To implement the above, use list comprehensions! Also, the following standard Haskell functions might come in handy: replicate :: Int -> a -> [a] length :: [a] -> Int and :: [Bool] -> BoolTo help you get started, ahere is a file that you can use: Reading and Printing Sudokus Next, we need to have a way of representing Sudokus in a file. In that way, our program can read Sudokus from a file, and it is easy for us to create and store several Sudoku puzzles. The following is an example text-representation that we will use in this assignment. It actually represents the example above. 36..712.. .5....18. ..92.47.. ....13.28 4..5.2..9 27.46.... ..53.89.. .83....6. ..769..43There are 9 lines of text in this representation, each corresponding to a row. Each line contains 9 characters. A digit 1 -- 9 represents a filled cell, and a period (.) represents a blank cell.
To implement the above, you will need to be able to convert between characters
(type ord '0' will play a central role in all this. You can
also use the function digitToInt.
Here are some functions that might come in handy: chr :: Int -> Char ord :: Char -> Int digitToInt :: Char -> Int putStr :: String -> IO () putStrLn :: String -> IO () sequence_ :: [IO a] -> IO () readFile :: FilePath -> IO String lines :: String -> [String]Here are some example Sudoku-files that you can download and use: Generating Sudokus as Test Data Finally, we need to be able to test properties about the functions related to our Sudokus. In order to do so, QuickCheck needs to be able to generate arbitrary Sudokus.
Let us split this problem into a number of smaller problems. First, we need to
know how to generate arbitrary cell values (of type
Here are some functions that might come in handy: sample :: Gen a -> IO () choose :: Random a => (a,a) -> Gen a frequency :: [(Int,Gen a)] -> Gen a sequence :: [Gen a] -> Gen [a]You might want to take a look at the lecture notes and example code on test data generation. Rows, Columns, Blocks Now, we are going to think about what actually constitutes a valid solution of a Sudoku. There are three constraints that a valid solution has to forfill: This leads us to the definition of ablock; a block is either a row or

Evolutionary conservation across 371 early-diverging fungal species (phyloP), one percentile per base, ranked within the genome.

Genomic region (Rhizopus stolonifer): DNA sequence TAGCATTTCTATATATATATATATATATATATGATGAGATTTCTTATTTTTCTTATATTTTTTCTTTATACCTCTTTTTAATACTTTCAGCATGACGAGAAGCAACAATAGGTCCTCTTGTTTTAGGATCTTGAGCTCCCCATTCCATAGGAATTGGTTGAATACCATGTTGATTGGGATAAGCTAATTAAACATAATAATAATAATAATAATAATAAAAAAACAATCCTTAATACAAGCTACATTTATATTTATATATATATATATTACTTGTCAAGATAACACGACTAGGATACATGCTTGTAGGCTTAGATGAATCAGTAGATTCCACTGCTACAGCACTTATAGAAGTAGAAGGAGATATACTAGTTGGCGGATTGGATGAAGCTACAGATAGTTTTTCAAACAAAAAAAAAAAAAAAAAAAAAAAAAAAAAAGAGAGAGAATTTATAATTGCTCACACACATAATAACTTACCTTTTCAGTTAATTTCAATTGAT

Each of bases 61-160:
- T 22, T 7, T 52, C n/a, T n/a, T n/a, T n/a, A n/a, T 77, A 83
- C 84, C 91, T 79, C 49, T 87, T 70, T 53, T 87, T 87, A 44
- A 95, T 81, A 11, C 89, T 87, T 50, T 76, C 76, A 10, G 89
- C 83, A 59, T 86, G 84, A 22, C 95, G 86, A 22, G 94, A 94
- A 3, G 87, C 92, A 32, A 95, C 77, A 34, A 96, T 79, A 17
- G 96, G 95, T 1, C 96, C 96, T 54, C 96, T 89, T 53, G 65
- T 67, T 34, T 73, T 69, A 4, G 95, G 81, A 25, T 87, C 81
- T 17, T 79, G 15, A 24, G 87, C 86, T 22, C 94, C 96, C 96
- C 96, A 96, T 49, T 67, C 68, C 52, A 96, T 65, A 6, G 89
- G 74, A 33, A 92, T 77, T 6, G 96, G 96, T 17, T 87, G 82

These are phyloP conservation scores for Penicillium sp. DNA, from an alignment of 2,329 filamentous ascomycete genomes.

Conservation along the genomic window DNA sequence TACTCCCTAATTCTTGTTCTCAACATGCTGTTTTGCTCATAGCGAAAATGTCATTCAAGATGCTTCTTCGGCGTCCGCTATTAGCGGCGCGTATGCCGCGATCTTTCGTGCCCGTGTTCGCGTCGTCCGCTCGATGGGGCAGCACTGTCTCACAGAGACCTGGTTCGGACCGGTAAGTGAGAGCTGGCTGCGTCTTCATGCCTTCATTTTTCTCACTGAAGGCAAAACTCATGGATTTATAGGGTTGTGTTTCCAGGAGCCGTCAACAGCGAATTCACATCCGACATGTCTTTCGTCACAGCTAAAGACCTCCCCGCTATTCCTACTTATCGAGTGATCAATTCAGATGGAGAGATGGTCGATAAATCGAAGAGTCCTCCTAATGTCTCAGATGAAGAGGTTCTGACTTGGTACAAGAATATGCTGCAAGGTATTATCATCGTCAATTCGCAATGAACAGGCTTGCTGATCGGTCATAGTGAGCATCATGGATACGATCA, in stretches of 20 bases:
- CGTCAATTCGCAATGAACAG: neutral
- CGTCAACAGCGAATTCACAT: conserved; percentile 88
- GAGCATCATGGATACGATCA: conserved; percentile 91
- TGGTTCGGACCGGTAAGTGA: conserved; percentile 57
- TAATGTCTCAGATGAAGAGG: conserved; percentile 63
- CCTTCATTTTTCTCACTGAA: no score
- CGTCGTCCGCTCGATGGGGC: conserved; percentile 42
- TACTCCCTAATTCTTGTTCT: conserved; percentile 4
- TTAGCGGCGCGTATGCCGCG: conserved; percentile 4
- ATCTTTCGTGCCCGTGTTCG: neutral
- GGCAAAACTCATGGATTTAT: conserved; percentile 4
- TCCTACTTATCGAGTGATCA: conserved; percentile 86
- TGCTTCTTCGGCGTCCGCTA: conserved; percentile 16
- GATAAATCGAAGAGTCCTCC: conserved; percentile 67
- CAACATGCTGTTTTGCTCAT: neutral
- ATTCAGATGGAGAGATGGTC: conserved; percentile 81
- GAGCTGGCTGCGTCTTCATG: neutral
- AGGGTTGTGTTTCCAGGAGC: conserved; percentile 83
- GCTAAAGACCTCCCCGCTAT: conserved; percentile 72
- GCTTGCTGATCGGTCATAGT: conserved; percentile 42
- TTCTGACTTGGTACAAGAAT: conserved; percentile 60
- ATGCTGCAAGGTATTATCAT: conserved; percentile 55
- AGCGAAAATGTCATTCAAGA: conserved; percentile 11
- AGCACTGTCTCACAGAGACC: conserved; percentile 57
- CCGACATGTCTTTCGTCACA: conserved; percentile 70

a column or a 3x3 block. A block therefore contains 9 cells:
We are going to define a function that checks if a Sudoku is not violating any of the above constraints, by checking that none of the blocks violate those constraints.
Here are some functions that might come in handy:
nub :: Eq a => [a] -> [a] transpose :: [[a]] -> [[a]] take :: Int -> [a] -> [a] drop :: Int -> [a] -> [a]Note that some of the above functions only appear when you import Data.List.
You might want to take a look at the exercises and answers on lists and list comprehensions. Positions and Finding Blanks We are getting closer to the final solving function. Let us start thinking about how such a function would work. Given a Sudoku, if there are no blanks left in the Sudoku, we are done. Otherwise, there is at least one blank cell that needs to be filled in somehow. We are going to write functions to find and manipulate such a blank cell.
It is quite natural to start to talk about We use positions as indicating first the row and then the column. For example, the position (3,5) denotes the 5th cell in the 3rd row. Note: It is common in programming languages to start counting at 0! Therefore, the position that indicates the upper left corner is (0,0), and the position indicating the lower right corner is (8,8).